Ahead, the trip was to assist in an attack against Hessian troops near Trenton. The crossing took place at Micani’s Ferry in Bucks County, Pennsylvania. The crossing of Delaware cemented Washington’s role as primary leader. Equally importantly, the river has also helped shape the history of the states through which it flows.
Major Tributaries of Delaware
The Delaware River has more than 200 tributaries and creeks. There are approximately 14,000 miles of creeks and streams in the river’s basin.
Each state has its major tributaries. The major tributaries in New York are the Neversink Mongaup Rivers and Callicon Creek.
The Lackawaxen, Schuylkill, and Lehigh rivers feed Delaware in Pennsylvania. Entering New Jersey, the major tributaries are the Cooper and Maurice Rivers, along with the Rancocas and Musconetcong Creek. The watersheds, streams, creeks, and rivers include Maurice River, Oldmans Creek, Salem River, and Valley Creek, just to name a few.
Where Is Delaware River Tidal?
The Delaware River is tidal from Trenton to Delaware Bay. From Trenton, New Jersey, to New York, the river is not tidal. The 200-mile stretch of non-tidal waters is known for being exceptionally clean and of high quality.
Alternatively, the tidal portion of the river is also known as the Delaware Estuary. It is where the fresh water of the river begins to mix with the salt water of the ocean. The tidal change is about 6 ft in Delaware Bay. In Trenton, New Jersey, the tide changes about 10 ft.
Where Does the Delaware River Break?
The Delaware River is brackish in Wilmington, Delaware. In other words, the entire tidal portion of the river is estuarine.
Brackish water is a mixture of salt and fresh water that comes together. The salt content fluctuates. That’s why you find salt water in Delaware Bay. Alternatively, it is mainly freshwater in Trenton, New Jersey.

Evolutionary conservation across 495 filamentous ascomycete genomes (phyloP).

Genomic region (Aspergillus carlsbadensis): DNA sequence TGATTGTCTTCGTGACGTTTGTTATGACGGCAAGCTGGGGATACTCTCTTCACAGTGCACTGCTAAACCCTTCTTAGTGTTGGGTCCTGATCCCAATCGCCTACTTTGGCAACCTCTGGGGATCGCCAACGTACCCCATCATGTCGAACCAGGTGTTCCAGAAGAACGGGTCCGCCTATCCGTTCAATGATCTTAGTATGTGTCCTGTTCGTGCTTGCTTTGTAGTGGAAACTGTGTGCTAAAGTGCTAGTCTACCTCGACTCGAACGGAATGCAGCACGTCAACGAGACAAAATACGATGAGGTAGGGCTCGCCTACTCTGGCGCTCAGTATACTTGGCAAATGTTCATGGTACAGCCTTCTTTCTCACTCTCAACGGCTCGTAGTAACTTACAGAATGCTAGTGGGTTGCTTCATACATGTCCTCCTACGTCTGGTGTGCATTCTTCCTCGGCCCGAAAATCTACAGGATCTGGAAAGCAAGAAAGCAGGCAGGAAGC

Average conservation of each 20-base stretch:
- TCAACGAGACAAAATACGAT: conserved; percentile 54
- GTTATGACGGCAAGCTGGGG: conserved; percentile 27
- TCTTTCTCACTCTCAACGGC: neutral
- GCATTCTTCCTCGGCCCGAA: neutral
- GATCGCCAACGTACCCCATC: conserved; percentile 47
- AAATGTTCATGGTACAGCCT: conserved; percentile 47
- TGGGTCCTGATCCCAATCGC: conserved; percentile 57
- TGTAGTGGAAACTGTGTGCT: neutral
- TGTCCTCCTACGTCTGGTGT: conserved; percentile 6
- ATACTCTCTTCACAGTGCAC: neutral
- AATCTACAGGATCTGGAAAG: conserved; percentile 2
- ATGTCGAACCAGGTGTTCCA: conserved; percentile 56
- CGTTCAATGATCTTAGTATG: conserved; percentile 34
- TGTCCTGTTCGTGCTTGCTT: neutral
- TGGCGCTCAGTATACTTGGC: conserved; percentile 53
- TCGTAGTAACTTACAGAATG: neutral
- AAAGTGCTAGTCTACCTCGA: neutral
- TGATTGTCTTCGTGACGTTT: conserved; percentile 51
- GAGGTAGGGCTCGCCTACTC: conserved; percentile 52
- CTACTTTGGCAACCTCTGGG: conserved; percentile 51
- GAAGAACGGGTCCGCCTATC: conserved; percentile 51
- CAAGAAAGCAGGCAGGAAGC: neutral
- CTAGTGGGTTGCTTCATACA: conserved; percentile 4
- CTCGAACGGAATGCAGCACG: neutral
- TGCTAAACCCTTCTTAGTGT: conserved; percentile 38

Intriguing Facts in Delaware Bay
The Delaware Bay rises in the Delaware River, one of the most vital saltwater estuaries in the United States. The estuary covers an area of approximately 782 square miles.
The state of Delaware is bordered to the south by the lower part of Delaware Bay and to the north by New Jersey. In addition, the bay opens up quite a bit before joining the Atlantic Ocean.
Known as a coastal stronghold, Delaware Bay can help protect residents from rising sea levels. In the next century, scientists think sea levels could rise from 1 to 6 ft!
Rising water can completely change the landscape of existing homes and cities. As a result, residents of coastal provinces will rely on coastal strongholds to keep the water away.
Wadden and salt marshes
The shores of the bay consist mainly of mud flats and salt marshes. Along with the Delaware River, Delaware Bay is fed by numerous streams and rivers. The Christina River and the St. Jones River make up the bay from the Delaware side.
Popular place for migratory birds
Delaware Bay is a popular spot for migratory birds. As many as 216,000 migratory birds will visit the bay in one day. The most common varieties are the Semipalmated Sandpiper, Red Knot, Sanderlings and Ruddy Turnstones.